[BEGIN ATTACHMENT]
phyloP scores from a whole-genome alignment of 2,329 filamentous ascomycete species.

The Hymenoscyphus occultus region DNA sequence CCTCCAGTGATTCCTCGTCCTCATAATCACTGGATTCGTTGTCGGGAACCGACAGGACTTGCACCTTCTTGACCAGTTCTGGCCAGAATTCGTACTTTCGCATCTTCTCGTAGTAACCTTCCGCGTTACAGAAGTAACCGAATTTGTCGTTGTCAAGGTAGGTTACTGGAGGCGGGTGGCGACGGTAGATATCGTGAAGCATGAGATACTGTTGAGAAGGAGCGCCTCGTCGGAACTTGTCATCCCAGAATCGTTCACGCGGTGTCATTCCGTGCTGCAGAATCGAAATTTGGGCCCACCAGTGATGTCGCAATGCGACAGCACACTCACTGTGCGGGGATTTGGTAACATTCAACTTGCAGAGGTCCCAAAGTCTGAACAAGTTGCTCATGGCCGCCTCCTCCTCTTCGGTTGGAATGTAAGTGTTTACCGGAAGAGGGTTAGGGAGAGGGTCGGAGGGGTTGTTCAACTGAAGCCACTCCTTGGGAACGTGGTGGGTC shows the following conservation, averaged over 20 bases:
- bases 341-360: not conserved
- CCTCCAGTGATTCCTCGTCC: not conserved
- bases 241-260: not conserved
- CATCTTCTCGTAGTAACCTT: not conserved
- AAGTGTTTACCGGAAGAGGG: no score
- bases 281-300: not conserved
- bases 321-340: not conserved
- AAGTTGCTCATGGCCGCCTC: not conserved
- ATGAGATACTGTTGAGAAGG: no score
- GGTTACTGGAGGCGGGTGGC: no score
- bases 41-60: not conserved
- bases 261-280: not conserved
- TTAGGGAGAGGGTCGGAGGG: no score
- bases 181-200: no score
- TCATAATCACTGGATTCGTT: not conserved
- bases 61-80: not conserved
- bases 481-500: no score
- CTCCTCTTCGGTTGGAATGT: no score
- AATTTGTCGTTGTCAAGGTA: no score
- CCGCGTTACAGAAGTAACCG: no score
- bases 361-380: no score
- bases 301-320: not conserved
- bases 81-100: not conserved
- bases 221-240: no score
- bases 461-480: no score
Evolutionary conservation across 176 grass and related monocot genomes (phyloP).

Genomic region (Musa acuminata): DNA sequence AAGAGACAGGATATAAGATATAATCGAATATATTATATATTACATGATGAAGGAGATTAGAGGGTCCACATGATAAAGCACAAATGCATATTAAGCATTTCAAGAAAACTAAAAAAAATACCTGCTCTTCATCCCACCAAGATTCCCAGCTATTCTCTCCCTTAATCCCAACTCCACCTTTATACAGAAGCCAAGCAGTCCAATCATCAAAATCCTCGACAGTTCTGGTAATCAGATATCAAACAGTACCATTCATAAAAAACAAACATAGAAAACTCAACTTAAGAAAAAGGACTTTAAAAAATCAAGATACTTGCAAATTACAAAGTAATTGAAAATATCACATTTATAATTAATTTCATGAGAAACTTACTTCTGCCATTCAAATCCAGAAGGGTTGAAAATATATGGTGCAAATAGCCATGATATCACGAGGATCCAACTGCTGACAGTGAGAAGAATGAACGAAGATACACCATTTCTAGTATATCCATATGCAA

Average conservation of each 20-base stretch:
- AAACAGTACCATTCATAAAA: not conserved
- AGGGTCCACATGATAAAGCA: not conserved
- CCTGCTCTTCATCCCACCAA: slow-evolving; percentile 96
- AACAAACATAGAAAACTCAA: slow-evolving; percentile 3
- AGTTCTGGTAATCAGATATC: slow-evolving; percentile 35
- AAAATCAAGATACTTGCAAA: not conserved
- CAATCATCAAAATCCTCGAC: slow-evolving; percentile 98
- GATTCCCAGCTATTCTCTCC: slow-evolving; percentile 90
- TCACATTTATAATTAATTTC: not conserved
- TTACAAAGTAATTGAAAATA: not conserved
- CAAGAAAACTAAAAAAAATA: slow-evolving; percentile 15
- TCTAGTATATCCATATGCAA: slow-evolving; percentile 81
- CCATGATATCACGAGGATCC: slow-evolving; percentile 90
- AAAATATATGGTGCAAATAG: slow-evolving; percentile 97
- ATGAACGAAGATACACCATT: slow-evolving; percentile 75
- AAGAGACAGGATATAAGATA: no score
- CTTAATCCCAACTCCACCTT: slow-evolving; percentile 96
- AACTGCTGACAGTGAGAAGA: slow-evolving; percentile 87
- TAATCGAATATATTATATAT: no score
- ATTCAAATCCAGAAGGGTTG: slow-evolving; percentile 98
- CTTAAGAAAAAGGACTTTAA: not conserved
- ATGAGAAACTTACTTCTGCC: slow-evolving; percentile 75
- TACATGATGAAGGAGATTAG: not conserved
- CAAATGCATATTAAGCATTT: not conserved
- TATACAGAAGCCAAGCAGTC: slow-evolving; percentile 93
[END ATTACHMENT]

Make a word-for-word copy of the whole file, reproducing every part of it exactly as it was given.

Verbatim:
phyloP scores from a whole-genome alignment of 2,329 filamentous ascomycete species.

The Hymenoscyphus occultus region DNA sequence CCTCCAGTGATTCCTCGTCCTCATAATCACTGGATTCGTTGTCGGGAACCGACAGGACTTGCACCTTCTTGACCAGTTCTGGCCAGAATTCGTACTTTCGCATCTTCTCGTAGTAACCTTCCGCGTTACAGAAGTAACCGAATTTGTCGTTGTCAAGGTAGGTTACTGGAGGCGGGTGGCGACGGTAGATATCGTGAAGCATGAGATACTGTTGAGAAGGAGCGCCTCGTCGGAACTTGTCATCCCAGAATCGTTCACGCGGTGTCATTCCGTGCTGCAGAATCGAAATTTGGGCCCACCAGTGATGTCGCAATGCGACAGCACACTCACTGTGCGGGGATTTGGTAACATTCAACTTGCAGAGGTCCCAAAGTCTGAACAAGTTGCTCATGGCCGCCTCCTCCTCTTCGGTTGGAATGTAAGTGTTTACCGGAAGAGGGTTAGGGAGAGGGTCGGAGGGGTTGTTCAACTGAAGCCACTCCTTGGGAACGTGGTGGGTC shows the following conservation, averaged over 20 bases:
- bases 341-360: not conserved
- CCTCCAGTGATTCCTCGTCC: not conserved
- bases 241-260: not conserved
- CATCTTCTCGTAGTAACCTT: not conserved
- AAGTGTTTACCGGAAGAGGG: no score
- bases 281-300: not conserved
- bases 321-340: not conserved
- AAGTTGCTCATGGCCGCCTC: not conserved
- ATGAGATACTGTTGAGAAGG: no score
- GGTTACTGGAGGCGGGTGGC: no score
- bases 41-60: not conserved
- bases 261-280: not conserved
- TTAGGGAGAGGGTCGGAGGG: no score
- bases 181-200: no score
- TCATAATCACTGGATTCGTT: not conserved
- bases 61-80: not conserved
- bases 481-500: no score
- CTCCTCTTCGGTTGGAATGT: no score
- AATTTGTCGTTGTCAAGGTA: no score
- CCGCGTTACAGAAGTAACCG: no score
- bases 361-380: no score
- bases 301-320: not conserved
- bases 81-100: not conserved
- bases 221-240: no score
- bases 461-480: no score
Evolutionary conservation across 176 grass and related monocot genomes (phyloP).

Genomic region (Musa acuminata): DNA sequence AAGAGACAGGATATAAGATATAATCGAATATATTATATATTACATGATGAAGGAGATTAGAGGGTCCACATGATAAAGCACAAATGCATATTAAGCATTTCAAGAAAACTAAAAAAAATACCTGCTCTTCATCCCACCAAGATTCCCAGCTATTCTCTCCCTTAATCCCAACTCCACCTTTATACAGAAGCCAAGCAGTCCAATCATCAAAATCCTCGACAGTTCTGGTAATCAGATATCAAACAGTACCATTCATAAAAAACAAACATAGAAAACTCAACTTAAGAAAAAGGACTTTAAAAAATCAAGATACTTGCAAATTACAAAGTAATTGAAAATATCACATTTATAATTAATTTCATGAGAAACTTACTTCTGCCATTCAAATCCAGAAGGGTTGAAAATATATGGTGCAAATAGCCATGATATCACGAGGATCCAACTGCTGACAGTGAGAAGAATGAACGAAGATACACCATTTCTAGTATATCCATATGCAA

Average conservation of each 20-base stretch:
- AAACAGTACCATTCATAAAA: not conserved
- AGGGTCCACATGATAAAGCA: not conserved
- CCTGCTCTTCATCCCACCAA: slow-evolving; percentile 96
- AACAAACATAGAAAACTCAA: slow-evolving; percentile 3
- AGTTCTGGTAATCAGATATC: slow-evolving; percentile 35
- AAAATCAAGATACTTGCAAA: not conserved
- CAATCATCAAAATCCTCGAC: slow-evolving; percentile 98
- GATTCCCAGCTATTCTCTCC: slow-evolving; percentile 90
- TCACATTTATAATTAATTTC: not conserved
- TTACAAAGTAATTGAAAATA: not conserved
- CAAGAAAACTAAAAAAAATA: slow-evolving; percentile 15
- TCTAGTATATCCATATGCAA: slow-evolving; percentile 81
- CCATGATATCACGAGGATCC: slow-evolving; percentile 90
- AAAATATATGGTGCAAATAG: slow-evolving; percentile 97
- ATGAACGAAGATACACCATT: slow-evolving; percentile 75
- AAGAGACAGGATATAAGATA: no score
- CTTAATCCCAACTCCACCTT: slow-evolving; percentile 96
- AACTGCTGACAGTGAGAAGA: slow-evolving; percentile 87
- TAATCGAATATATTATATAT: no score
- ATTCAAATCCAGAAGGGTTG: slow-evolving; percentile 98
- CTTAAGAAAAAGGACTTTAA: not conserved
- ATGAGAAACTTACTTCTGCC: slow-evolving; percentile 75
- TACATGATGAAGGAGATTAG: not conserved
- CAAATGCATATTAAGCATTT: not conserved
- TATACAGAAGCCAAGCAGTC: slow-evolving; percentile 93